Before the pandemic, chef Jon Kung ran small, secret dinner parties in Eastern Market. But the global pandemic provided him with a much wider international audience, a deal with an anime streaming service, and the opportunity to inspire millions of people stuck indoors through TikTok.
Kung ran an underground kitchen prior to the global health crisis that sold thousands of tickets over the years to private, intimate dinner parties at his Eastern Market studio. Guest lists were developed via word of mouth. Since last July, the Detroit chef has come out of “hiding,” sharing his artful take on “third-culture cuisine” to a burgeoning crowd of fans on TikTok.
“Before TikTok, I was very, very secretive,” says Kung, who’s racked up more than 911,000 followers and ten million-plus likes on the video-sharing social networking app.
A multigenerational audience is spending more time on social media and streaming services these days due to lockdown conditions, giving home cooks like Kung a new and larger audience. But life amid COVID-19 also means the weekend dinners at Kung Food Market Studio and the small Chinese dumplings restaurant that Kung was working on opening in Eastern Market are on hold indefinitely.
“On Saturdays, I would walk the [Eastern Market] stalls, buy a bunch of stuff, make brunch and people would show up” he says. “COVID put a halt to all of that. I could have still held private meals, unsanctioned, but that wouldn’t have been responsible.”
Instead, Kung’s TikTok followers get a daily invite to his studio, where, in 60 seconds or less, he inspires them to explore their own kitchens, and shares everything from must-have Chinese condiments for the pantry to lessons on poaching and pasteurizing eggs. Kung’s creativity has now led to a video series with the anime streaming service Funimation, which launches Friday, March 12.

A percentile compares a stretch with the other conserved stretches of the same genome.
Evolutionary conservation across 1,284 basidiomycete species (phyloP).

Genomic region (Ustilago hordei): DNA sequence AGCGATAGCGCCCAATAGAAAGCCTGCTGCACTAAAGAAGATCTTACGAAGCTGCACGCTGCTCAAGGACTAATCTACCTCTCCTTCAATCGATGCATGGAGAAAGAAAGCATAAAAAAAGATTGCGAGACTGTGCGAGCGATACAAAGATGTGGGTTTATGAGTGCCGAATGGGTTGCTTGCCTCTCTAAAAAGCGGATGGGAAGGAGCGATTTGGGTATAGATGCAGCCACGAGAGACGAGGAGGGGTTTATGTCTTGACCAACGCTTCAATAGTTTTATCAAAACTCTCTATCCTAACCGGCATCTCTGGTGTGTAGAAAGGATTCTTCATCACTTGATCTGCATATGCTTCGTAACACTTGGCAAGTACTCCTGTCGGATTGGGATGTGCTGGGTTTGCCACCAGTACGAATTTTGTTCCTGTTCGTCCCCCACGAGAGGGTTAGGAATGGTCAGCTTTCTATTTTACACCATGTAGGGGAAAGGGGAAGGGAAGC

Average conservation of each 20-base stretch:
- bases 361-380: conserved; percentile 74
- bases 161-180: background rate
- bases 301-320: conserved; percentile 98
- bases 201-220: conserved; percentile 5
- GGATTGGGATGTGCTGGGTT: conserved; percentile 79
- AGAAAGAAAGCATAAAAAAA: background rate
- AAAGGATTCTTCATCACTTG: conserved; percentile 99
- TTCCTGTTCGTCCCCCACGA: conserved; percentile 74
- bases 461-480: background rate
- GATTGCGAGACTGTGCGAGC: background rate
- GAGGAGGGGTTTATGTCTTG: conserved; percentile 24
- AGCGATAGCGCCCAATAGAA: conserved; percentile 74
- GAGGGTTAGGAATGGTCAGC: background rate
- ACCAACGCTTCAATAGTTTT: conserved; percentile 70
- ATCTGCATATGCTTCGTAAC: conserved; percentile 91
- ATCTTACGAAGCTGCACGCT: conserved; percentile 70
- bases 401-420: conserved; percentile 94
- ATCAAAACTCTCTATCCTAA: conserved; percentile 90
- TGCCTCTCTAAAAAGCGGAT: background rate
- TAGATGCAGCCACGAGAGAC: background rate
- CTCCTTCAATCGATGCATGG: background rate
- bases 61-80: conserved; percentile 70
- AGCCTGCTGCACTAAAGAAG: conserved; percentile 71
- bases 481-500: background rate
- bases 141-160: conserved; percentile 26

Kung’s cross-cultural recipes are variations on classic dishes. He’s whipped up curry macaroni and cheese, developed a new spin on fried chicken and waffles, and shown off a spicy twist on the trendy feta pasta for the cameras. Kung also launched a YouTube channel in August 2020 to post directions and recipes from his TikTok creations.
“A lot of my third-culture cooking videos have really resonated with younger kids, many from multiracial or multiethnic families,” says Kung, who is of Chinese descent and grew up in Toronto and Hong Kong. “I know what it’s like to not be completely settled in the place you live. I was expressing that through my food.”
Inspired by various art media, Kung also found quite a following among anime and comic book fans, imagining dishes from anime series, comics, and cartoons. That means lion’s head meatballs influenced by “Avatar: The Last Airbender,” the now-defunct animated Nickelodeon series; or Allister’s Ghost Gym curry, courtesy of Pokémon.
His animation-inspired dishes attracted the attention of Funimation. Kung’s “Naruto Ramen Chowdown”, based on characters from the classic manga series “Naruto”, is now streaming on Funimation’s Instagram TV, TikTok, and YouTube channels.
The self-described “Farmer Jack-era Detroiter” moved to the city’s center in 2007 after graduating from Eastern Michigan University. Like many young adults, he learned to cook as a necessity while attending the University of Detroit Mercy School of Law.
“There weren’t too many places to go to eat downtown,” Kung says of attending law school during the Great Recession. “Living in Detroit back then gave me the opportunity to rediscover Chinese food.”
Detroit’s food scene “was small and very forgiving” and ripe for experimentation, he says. Kung found his footing in the kitchen and began a local food blog. That took off organically, inspiring him to develop some of Detroit’s first pop-ups, often hosted in abandoned properties.
Kung, who refers to himself as “Detroit average,” never expected anything to come out of his TikTok videos. But his entrepreneurial spirit has been advantageous to growing a wide and inclusive audience.
“I had been on TikTok for a while, but only as a viewer, very early when it was nation-young,” Kung says. “Once the Black Lives Matter [protests] happened, I saw a lot of Black political activists on social, who I met and started to follow and become friends with. That was the jumping-off point. I started making content that was political. I might have my opinion, but I’d much rather share what I’m actually good at,” he adds.
“It’s nice to see people going crazy over it. It’s affirming the work I have been doing in Detroit for years.”